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  • Writer's pictureDr. CK Bray

Tell Them

Every so often, I run across an article or book someone wrote that I wish I had written because the message is written in such an original way. This morning I read a blog from Derek Sivers. The idea isn’t original, but when he shared how he was putting it into action, I knew I had to share it. I hope you not only love the article, but you put the idea into action. You can read more of Derek’s writing at


When you think something nice about someone, you should tell them.

People don’t hear enough compliments.

Even well-known people. We assume they must hear it too much. But famous people often say the thanks from the public is the best part of the job.

So I think of it as my duty, when someone has made a difference in my life, to let them know.

Recent examples:

  • Emailed Shruti Rajagopalan to say I’m a fan of her work, and I met two of her mutual friends in India.

  • Contacted Nancy Duarte after six years to say I’m still using her Resonate framework of presentation, and I’m glad we met ten years ago.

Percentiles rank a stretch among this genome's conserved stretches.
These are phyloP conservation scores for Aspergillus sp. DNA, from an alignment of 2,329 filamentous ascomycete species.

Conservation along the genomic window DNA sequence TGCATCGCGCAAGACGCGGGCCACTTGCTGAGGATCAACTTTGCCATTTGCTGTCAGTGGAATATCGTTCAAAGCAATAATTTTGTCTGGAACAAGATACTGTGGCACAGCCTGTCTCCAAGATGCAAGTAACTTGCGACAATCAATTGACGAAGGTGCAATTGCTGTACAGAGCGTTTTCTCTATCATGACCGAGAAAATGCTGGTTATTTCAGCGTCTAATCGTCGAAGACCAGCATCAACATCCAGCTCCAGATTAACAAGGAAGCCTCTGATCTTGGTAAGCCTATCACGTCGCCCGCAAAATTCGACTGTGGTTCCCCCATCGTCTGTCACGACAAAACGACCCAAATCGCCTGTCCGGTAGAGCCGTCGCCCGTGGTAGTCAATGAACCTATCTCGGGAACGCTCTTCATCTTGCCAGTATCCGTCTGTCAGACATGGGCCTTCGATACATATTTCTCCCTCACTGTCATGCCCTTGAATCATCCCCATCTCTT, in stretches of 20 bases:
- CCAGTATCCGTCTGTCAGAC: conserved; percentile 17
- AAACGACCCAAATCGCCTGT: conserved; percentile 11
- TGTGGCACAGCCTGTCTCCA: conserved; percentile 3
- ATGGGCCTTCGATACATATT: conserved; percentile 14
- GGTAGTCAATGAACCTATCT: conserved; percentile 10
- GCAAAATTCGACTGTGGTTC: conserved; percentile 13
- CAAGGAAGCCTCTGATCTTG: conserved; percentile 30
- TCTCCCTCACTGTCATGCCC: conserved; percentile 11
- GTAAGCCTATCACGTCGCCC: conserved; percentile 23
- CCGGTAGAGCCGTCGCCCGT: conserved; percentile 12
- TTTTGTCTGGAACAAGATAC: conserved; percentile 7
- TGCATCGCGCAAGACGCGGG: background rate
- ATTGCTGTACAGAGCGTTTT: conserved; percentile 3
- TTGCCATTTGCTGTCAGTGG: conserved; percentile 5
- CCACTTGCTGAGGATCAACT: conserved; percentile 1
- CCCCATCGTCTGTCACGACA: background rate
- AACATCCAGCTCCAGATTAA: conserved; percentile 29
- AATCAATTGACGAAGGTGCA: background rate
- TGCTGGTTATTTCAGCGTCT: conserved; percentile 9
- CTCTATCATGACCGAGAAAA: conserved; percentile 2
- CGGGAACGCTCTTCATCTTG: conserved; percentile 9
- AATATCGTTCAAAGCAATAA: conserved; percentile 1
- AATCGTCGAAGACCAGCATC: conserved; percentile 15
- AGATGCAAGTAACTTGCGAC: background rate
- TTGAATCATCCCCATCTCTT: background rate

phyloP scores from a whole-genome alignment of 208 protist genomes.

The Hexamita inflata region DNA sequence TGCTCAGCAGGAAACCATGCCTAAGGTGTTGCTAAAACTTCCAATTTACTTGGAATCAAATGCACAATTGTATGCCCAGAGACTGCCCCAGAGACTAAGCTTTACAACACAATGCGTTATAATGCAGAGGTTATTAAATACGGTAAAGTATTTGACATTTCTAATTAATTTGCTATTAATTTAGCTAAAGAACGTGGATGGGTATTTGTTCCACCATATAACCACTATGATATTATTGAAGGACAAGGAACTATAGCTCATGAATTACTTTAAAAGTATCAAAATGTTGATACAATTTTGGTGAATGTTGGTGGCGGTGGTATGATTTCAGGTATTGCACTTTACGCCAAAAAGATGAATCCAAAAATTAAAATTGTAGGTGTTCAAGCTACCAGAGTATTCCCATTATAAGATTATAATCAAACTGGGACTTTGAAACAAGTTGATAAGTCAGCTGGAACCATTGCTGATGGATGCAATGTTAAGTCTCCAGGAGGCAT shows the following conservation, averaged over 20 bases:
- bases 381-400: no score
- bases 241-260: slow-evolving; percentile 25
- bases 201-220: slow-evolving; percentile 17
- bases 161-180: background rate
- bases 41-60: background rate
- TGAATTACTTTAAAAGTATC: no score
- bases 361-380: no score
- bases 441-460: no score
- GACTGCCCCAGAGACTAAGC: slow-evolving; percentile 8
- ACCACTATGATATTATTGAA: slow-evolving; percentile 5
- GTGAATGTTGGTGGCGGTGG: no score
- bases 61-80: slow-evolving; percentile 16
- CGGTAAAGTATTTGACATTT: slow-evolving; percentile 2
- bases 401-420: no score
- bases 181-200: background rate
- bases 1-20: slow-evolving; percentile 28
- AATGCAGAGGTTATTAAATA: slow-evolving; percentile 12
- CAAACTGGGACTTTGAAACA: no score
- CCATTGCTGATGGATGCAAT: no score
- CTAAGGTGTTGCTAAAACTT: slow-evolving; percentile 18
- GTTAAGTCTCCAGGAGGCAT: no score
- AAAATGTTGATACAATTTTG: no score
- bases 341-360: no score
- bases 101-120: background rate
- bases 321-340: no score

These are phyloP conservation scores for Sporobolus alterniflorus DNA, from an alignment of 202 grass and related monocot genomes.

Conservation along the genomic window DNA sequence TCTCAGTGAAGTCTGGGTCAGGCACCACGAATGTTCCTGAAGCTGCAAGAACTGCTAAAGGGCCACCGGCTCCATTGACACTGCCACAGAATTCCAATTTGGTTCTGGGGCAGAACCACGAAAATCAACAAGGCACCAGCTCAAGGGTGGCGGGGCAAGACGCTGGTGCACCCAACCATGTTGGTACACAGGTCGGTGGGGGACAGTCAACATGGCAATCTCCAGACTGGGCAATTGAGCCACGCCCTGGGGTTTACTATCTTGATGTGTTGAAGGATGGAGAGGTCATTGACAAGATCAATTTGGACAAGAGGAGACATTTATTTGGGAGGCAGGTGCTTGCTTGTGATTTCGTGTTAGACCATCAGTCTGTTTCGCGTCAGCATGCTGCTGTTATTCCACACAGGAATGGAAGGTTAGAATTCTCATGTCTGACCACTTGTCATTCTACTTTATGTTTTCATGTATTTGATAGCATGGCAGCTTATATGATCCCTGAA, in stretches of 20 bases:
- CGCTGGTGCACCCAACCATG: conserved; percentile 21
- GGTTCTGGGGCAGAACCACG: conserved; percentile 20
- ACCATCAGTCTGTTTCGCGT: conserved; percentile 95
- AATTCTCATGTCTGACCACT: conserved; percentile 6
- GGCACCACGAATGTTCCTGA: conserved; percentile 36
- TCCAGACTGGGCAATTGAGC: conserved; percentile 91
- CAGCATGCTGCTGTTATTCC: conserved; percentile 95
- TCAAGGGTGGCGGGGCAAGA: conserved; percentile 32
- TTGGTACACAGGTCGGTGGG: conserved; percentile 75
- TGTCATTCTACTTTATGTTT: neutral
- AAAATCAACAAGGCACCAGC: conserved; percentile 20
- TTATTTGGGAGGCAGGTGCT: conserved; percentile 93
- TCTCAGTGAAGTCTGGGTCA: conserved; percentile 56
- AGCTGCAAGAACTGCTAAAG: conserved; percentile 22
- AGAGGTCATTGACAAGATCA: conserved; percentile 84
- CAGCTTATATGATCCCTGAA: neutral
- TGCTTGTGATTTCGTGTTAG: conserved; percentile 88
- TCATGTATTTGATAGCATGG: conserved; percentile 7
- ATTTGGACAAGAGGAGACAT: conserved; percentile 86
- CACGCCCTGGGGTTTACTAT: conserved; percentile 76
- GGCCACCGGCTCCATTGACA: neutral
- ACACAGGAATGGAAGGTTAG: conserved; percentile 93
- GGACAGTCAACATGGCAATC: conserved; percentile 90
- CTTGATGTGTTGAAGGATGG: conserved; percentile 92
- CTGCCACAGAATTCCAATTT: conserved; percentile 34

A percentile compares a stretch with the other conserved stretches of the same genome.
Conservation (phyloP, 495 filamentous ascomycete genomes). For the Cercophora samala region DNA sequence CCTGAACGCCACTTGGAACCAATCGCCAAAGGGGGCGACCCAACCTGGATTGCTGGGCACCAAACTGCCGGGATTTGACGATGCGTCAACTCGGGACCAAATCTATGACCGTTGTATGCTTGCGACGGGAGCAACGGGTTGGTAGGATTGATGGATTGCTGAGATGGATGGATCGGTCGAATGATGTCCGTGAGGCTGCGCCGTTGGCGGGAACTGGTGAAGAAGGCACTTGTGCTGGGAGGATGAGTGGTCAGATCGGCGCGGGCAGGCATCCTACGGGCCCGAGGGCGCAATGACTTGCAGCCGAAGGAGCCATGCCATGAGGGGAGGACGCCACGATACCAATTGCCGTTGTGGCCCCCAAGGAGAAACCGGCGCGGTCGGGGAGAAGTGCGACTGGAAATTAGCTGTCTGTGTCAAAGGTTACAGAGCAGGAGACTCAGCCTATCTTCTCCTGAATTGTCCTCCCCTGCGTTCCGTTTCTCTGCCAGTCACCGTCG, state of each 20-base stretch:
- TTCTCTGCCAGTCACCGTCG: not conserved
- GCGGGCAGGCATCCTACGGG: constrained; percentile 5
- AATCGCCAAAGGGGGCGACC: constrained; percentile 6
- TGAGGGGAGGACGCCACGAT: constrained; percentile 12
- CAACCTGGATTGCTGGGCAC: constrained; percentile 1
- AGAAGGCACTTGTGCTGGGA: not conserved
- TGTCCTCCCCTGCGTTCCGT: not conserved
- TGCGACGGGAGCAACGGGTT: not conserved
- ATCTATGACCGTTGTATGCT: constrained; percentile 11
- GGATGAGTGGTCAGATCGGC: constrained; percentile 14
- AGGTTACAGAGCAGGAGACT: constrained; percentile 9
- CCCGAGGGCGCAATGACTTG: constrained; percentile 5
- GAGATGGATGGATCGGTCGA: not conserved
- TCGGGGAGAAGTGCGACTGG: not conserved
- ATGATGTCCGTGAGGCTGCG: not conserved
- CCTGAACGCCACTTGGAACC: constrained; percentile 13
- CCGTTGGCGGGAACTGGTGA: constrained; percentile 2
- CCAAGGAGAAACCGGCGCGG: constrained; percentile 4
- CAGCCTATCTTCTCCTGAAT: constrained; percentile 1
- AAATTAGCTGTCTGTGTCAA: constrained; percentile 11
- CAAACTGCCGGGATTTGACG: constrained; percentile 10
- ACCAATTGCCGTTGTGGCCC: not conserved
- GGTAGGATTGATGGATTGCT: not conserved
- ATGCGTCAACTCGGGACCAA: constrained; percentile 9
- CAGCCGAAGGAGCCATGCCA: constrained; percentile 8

• Emailed Austin Kleon to let him know that three different people referenced him last month in India.

  • Found the email address for professor Sharon Kaye after reading her book, Philosophy: a Complete Introduction, to tell her that she is the clearest writer I’ve ever read.

  • Emailed Russ Roberts to say how much I love his podcast and new book.

  • Texted my friend Laura Clesceri to tell her I appreciate our conversations.

  • Told the guy at the cafe that I loved his shirt with the Atari Adventure dragon.

  • ... and complimented three adorable dogs (to their owners) while out on my walk in the forest today.

These examples took a combined total of about fifteen minutes of my life. By text or email, I send just two or three sentences.

As soon as I feel the feeling of appreciation, I flip over to my email app, tap tap tap send, and get back to what I was doing.

There really is no better use of my time, or yours.

Side note: Only about half of them reply. But that’s OK, since I’m not doing it for the reply.






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